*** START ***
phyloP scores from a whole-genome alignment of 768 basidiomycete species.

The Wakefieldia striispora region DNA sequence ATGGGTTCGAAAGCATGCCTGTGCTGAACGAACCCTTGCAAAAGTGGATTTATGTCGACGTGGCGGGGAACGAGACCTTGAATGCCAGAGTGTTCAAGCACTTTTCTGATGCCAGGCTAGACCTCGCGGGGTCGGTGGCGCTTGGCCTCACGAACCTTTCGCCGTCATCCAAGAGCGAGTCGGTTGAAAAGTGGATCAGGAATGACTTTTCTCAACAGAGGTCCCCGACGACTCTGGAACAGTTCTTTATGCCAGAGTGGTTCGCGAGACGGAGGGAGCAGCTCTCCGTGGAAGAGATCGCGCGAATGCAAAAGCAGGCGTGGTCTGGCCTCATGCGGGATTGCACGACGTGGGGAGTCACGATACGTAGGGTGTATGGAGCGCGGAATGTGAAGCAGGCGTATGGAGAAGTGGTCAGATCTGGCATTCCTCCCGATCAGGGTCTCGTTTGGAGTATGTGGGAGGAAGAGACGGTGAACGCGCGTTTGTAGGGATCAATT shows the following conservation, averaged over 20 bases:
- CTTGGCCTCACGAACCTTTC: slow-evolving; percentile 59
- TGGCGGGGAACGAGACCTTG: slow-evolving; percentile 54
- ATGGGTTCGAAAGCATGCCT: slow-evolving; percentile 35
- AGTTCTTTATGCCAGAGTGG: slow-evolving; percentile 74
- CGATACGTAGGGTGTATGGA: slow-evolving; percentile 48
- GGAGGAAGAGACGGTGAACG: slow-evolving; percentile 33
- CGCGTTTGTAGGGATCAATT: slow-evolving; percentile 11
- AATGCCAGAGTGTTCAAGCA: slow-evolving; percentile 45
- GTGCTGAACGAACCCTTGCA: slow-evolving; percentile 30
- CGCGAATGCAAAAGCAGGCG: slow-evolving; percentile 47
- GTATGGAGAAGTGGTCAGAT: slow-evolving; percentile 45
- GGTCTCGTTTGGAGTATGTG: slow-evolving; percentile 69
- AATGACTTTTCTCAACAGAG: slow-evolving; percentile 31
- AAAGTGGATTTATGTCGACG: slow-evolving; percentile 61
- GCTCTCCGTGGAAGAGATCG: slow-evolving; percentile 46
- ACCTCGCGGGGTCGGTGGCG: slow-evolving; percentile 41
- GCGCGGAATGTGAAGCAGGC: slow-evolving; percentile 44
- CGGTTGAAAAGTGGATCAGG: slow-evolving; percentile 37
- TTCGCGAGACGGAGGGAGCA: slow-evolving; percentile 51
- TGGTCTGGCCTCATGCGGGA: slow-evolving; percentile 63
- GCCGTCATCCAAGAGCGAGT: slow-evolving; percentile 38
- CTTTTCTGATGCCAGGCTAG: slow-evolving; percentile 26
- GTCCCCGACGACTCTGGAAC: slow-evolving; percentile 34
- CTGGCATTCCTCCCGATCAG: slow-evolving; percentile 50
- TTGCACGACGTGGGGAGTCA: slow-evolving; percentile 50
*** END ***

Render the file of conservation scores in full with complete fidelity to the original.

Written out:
phyloP scores from a whole-genome alignment of 768 basidiomycete species.

The Wakefieldia striispora region DNA sequence ATGGGTTCGAAAGCATGCCTGTGCTGAACGAACCCTTGCAAAAGTGGATTTATGTCGACGTGGCGGGGAACGAGACCTTGAATGCCAGAGTGTTCAAGCACTTTTCTGATGCCAGGCTAGACCTCGCGGGGTCGGTGGCGCTTGGCCTCACGAACCTTTCGCCGTCATCCAAGAGCGAGTCGGTTGAAAAGTGGATCAGGAATGACTTTTCTCAACAGAGGTCCCCGACGACTCTGGAACAGTTCTTTATGCCAGAGTGGTTCGCGAGACGGAGGGAGCAGCTCTCCGTGGAAGAGATCGCGCGAATGCAAAAGCAGGCGTGGTCTGGCCTCATGCGGGATTGCACGACGTGGGGAGTCACGATACGTAGGGTGTATGGAGCGCGGAATGTGAAGCAGGCGTATGGAGAAGTGGTCAGATCTGGCATTCCTCCCGATCAGGGTCTCGTTTGGAGTATGTGGGAGGAAGAGACGGTGAACGCGCGTTTGTAGGGATCAATT shows the following conservation, averaged over 20 bases:
- CTTGGCCTCACGAACCTTTC: slow-evolving; percentile 59
- TGGCGGGGAACGAGACCTTG: slow-evolving; percentile 54
- ATGGGTTCGAAAGCATGCCT: slow-evolving; percentile 35
- AGTTCTTTATGCCAGAGTGG: slow-evolving; percentile 74
- CGATACGTAGGGTGTATGGA: slow-evolving; percentile 48
- GGAGGAAGAGACGGTGAACG: slow-evolving; percentile 33
- CGCGTTTGTAGGGATCAATT: slow-evolving; percentile 11
- AATGCCAGAGTGTTCAAGCA: slow-evolving; percentile 45
- GTGCTGAACGAACCCTTGCA: slow-evolving; percentile 30
- CGCGAATGCAAAAGCAGGCG: slow-evolving; percentile 47
- GTATGGAGAAGTGGTCAGAT: slow-evolving; percentile 45
- GGTCTCGTTTGGAGTATGTG: slow-evolving; percentile 69
- AATGACTTTTCTCAACAGAG: slow-evolving; percentile 31
- AAAGTGGATTTATGTCGACG: slow-evolving; percentile 61
- GCTCTCCGTGGAAGAGATCG: slow-evolving; percentile 46
- ACCTCGCGGGGTCGGTGGCG: slow-evolving; percentile 41
- GCGCGGAATGTGAAGCAGGC: slow-evolving; percentile 44
- CGGTTGAAAAGTGGATCAGG: slow-evolving; percentile 37
- TTCGCGAGACGGAGGGAGCA: slow-evolving; percentile 51
- TGGTCTGGCCTCATGCGGGA: slow-evolving; percentile 63
- GCCGTCATCCAAGAGCGAGT: slow-evolving; percentile 38
- CTTTTCTGATGCCAGGCTAG: slow-evolving; percentile 26
- GTCCCCGACGACTCTGGAAC: slow-evolving; percentile 34
- CTGGCATTCCTCCCGATCAG: slow-evolving; percentile 50
- TTGCACGACGTGGGGAGTCA: slow-evolving; percentile 50